Agriculture which -by some- is thought of as a dying sector in India, can again become profitable when tackled with the right mindset. There are growers that are aiming to produce items, searching for the industry best practices and collaborating with experts.
Harshit Godha chose to pursue avocado cultivation, and is collaborating with Israeli agriculture industry. He got to see avocado cultivation as an untapped business opportunity in India: “Here is a fruit, that’s trendy, massively popular on social media, actually beneficial to health, scarce to source and commands a premium price. The West is already on to it, surely East would follow the trend.”
And: if it is possible to grow avocados commercially in both northern and southern hemispheres across six of the seven continents, then there might be a possibility to grow it in India, ideally in Madhya Pradesh.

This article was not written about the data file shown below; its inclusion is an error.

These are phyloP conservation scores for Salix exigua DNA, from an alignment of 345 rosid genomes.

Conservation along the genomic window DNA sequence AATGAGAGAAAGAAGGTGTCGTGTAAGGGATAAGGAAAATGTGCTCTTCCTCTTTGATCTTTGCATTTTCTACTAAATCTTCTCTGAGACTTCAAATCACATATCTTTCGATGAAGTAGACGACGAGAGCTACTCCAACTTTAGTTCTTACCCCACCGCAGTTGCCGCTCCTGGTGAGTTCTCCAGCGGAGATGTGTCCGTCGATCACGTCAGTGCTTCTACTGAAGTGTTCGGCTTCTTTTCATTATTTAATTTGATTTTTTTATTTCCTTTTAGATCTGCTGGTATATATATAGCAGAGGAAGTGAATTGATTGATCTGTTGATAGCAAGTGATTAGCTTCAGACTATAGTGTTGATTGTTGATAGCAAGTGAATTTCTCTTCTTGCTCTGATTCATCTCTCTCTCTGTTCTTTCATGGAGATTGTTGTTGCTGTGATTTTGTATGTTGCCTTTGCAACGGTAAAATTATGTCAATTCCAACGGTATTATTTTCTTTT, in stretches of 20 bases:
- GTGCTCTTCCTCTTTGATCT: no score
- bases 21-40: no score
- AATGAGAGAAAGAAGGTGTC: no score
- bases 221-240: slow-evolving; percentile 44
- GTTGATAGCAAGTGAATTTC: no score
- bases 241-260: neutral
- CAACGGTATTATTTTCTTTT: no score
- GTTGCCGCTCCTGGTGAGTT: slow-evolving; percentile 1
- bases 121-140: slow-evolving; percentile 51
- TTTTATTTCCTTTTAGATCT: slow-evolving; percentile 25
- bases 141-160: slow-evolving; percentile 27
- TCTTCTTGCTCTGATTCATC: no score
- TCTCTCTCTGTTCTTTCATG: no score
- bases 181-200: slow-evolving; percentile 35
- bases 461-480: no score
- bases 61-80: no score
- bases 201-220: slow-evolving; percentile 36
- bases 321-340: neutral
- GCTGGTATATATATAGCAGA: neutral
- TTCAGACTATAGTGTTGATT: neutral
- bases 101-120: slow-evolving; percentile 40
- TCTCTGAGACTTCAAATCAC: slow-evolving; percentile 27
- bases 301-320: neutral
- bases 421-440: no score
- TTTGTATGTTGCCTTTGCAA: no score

Avocados, though not in abundance, are available in tier 1 and 2 cities in India. Either the produce is imported, or locally grown in South India. In case of the former, it is usually the Hass variety, while for the latter, it’s a low-quality indigenous avocado grown from seedlings, that barely resembles its modern-day cousin.
According to the established literature, the fruit ideally grows best in tropical and sub-tropical climates where temperature ranges between 3 to 32oCelsius. But that hasn’t stopped Israeli growers to develop rootstocks and cultivars that can withstand high temperatures and heat. The temperature in some places like central Arava region there are as high as my home town, Bhopal and they are cultivating avocados there.
Israeli avocado experts think that avocado cultivation holds a huge potential in India, due to the rising disposable income with the middle and upper middle class. A renowned agriculture based firm has already established a pilot avocado orchard in south India and some coffee farmers in Wayanad are also experimenting with avocado scions from Vietnam on their indigenous rootstocks.